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Parish Ministry

Introduction to Our Parish Youth Ministry Strategy

What’s it all about?

In September 2010, we welcomed Pope Benedict VXI to the UK. Before he came the paper talk was entirely focused on abuse of minors by members of our Church. In the few days he spent in England and Scotland Pope Benedict changed not just peoples minds but also their hearts. Significantly, he also changed the way we approach Catholic youth ministry.

Pre-2010, most youth ministry consisted of hiding a bible under a pizza box! Youth leaders had to find sneaky ways of getting God into the conversation. ‘Fun’ was the name of the game; the number one priority, “If they enjoy themselves they will come back”. Although this is true in some part it is not the full story. We know that young people have other aspirations too, such as being fulfilled, deeper thinking time, tackling issues. Then, in walked Pope Benedict, suddenly thousands of people (including hundreds of young people) sat or knelt silently in Hyde Park in front of the Blessed Sacrament. No introduction. No razzmatazz.

Simply Jesus.

By 2013, our approach to youth ministry across our diocese had also begun to transform. The games and pizza approach was gone and a bold, courageous youth ministry was born.

Encounter replaced games as the priority of our ministry. Pope Benedict had reminded us all who we were and more importantly, who we should focus on. He had given our youth ministers courage to trust our Lord, and so we did!

At our next youth residential weekend, ‘Lux’ we introduced our teenagers to Adoration and Benediction, and none of us could have predicted the outcome. These moments of silent praise, face to face with Jesus transformed our young people and our youth ministers. Furthermore, it was the focus of their evaluation forms too; they wanted more of Him! At our youth summer camp, Jesus present in the Eucharist takes centre stage. Even amongst the thrills of a day at Alton Towers or climbing and abseiling, Jesus is the most anticipated and desired. Believe me when I say that I am not referring to young people who are somehow abnormal but ordinary, streetwise young people who you would know.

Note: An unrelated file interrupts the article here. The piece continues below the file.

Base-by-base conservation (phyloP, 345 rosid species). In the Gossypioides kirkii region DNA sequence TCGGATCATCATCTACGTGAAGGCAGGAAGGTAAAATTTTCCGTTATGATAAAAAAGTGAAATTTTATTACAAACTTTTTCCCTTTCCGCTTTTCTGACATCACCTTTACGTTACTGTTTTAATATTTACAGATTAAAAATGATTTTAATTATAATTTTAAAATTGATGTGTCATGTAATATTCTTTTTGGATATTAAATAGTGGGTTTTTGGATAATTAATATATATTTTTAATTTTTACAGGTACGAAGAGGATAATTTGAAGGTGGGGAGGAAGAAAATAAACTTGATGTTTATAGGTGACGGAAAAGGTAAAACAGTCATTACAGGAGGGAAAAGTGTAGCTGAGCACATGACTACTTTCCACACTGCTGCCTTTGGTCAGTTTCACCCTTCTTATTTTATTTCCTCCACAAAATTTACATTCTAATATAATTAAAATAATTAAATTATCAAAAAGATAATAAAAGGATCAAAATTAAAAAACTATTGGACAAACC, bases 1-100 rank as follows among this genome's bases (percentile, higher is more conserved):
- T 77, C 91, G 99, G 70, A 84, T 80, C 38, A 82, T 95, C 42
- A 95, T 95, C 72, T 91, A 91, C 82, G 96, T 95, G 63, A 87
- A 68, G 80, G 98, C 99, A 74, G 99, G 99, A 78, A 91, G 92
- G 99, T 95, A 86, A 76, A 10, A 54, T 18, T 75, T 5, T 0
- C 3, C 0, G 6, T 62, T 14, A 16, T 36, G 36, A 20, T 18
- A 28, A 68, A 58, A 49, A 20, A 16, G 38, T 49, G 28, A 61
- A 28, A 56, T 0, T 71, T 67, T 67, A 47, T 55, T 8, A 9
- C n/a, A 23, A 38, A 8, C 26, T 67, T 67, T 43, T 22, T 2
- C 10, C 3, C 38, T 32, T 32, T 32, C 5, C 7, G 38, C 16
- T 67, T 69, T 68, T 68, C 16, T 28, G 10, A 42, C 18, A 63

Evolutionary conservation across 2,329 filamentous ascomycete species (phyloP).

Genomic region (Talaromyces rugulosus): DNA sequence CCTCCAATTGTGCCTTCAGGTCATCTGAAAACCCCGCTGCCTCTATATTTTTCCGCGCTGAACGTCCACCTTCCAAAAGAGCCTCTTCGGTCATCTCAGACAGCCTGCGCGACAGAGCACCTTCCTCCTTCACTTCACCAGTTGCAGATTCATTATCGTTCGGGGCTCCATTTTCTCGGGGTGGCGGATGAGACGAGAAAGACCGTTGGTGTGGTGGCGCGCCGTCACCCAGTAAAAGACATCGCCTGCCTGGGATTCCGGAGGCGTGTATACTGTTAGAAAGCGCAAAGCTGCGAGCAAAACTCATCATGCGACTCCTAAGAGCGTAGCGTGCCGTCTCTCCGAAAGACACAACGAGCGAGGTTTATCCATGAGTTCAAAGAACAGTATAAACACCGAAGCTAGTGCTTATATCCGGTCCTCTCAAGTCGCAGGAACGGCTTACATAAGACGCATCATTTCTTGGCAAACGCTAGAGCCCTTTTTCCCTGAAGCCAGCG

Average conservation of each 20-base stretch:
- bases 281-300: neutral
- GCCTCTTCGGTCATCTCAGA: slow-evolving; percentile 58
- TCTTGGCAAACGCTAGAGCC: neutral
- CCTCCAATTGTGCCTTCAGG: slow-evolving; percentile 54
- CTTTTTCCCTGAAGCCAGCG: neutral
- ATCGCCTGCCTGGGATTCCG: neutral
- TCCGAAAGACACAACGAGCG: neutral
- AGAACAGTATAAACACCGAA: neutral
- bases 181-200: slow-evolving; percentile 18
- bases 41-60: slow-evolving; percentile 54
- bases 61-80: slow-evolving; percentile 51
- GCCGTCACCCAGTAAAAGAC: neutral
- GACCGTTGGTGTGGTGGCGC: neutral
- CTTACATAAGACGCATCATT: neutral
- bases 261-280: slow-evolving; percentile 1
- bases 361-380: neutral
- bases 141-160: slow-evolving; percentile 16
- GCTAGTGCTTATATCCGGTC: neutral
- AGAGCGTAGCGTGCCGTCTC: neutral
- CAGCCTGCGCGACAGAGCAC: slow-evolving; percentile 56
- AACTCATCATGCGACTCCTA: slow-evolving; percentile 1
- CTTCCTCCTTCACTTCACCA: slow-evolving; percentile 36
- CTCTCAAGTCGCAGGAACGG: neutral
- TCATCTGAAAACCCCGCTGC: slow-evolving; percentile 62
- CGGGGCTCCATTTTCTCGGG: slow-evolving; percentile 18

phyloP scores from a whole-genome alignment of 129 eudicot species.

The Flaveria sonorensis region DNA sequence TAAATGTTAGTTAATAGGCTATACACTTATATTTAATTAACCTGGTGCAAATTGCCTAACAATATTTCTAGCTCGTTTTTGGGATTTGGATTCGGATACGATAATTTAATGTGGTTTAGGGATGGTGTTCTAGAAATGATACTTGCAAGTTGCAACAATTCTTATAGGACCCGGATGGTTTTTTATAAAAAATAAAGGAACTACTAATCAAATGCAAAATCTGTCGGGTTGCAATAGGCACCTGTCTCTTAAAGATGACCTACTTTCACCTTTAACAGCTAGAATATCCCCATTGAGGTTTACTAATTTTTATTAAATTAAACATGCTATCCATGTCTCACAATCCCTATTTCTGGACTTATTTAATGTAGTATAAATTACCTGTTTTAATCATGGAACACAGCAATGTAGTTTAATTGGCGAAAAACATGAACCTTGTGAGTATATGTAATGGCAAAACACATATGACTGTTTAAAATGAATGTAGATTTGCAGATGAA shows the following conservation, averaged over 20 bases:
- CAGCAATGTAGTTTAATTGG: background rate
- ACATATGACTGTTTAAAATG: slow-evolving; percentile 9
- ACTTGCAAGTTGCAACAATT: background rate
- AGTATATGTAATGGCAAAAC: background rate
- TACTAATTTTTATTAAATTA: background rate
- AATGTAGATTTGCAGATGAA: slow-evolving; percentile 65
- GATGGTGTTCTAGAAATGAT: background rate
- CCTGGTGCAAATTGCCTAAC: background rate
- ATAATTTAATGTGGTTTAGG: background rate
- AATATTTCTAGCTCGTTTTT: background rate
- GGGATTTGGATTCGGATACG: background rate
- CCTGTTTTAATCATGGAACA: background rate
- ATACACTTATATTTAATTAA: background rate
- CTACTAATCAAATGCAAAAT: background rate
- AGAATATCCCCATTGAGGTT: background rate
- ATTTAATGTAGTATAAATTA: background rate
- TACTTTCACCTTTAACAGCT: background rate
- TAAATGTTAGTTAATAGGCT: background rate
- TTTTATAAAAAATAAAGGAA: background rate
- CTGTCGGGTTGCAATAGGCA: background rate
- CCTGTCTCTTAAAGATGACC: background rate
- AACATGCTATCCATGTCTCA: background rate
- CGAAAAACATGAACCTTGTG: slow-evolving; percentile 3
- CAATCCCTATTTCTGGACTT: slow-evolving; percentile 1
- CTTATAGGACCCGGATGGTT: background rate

Encounter is now a key focus to our parish youth strategy. Encouraging volunteer parish youth ministers to be bold and courageous, trusting that it is Jesus Christ who our youth are searching for.

Fast forward nine years and Pope Francis issues the post synodal Apostolic Exhortation, Christus Vivit. This incredible letter to youth ministers, clergy and young people is the basis for NYMO’s fresh and challenging strategy for engaging teenagers in our churches. Youth groups in isolation are no longer recommended along with regular group meetings that come and go. Through the Synod of 2018, we know young people are asking for authenticity and consistency. They want to know “Are you who you say you are?” And “Are you going to be around when I don’t live exactly as you (our Church) say I should?”. So the much more daunting prospect of accompaniment is recommended. Walking alongside our young people as they enjoy and endure life, even when they leave the path we would wish for them. Walking with them as they make mistakes, struggle with who they are or make decisions that are ‘against the rules’. All the time, waiting for a brief opening to lead them (and us) to an encounter moment. The days of parish youth ministers being available for 2 hours a week are behind us – successful youth ministry is now 24/7 availability!

This parish youth ministry strategy is fresh but it is not new. This is the call of the second Vatican council:

“Adults ought to engage in such friendly discussion with young people that both age groups, overcoming the age barrier, may become better acquainted and share the special benefits each generation can offer the other. Adults should stimulate young persons first by good example to take part in the apostolate and, if the opportunity presents itself, by offering them effective advice and willing assistance. By the same token young people should cultivate toward adults respect and trust, and although they are naturally attracted to novelties, they should duly appreciate praiseworthy traditions.”

Accompaniment is a skill which can be learnt. Our church is not about quick wins, we are focused on the long game – walking side by side together (with our young people) towards sainthood.

Our diocesan youth ministry team, NYMO, would love to come to your parish to meet with those interested in accompaniment of young people so that you too can transform the lives of our young people and walk with them on our road to Sainthood.

Email fiona@nymo.org or visit www.nymo.org/parishes for more information.

Key Components of Our Local Youth Ministry Strategy
How to get Started with a youth ministry strategy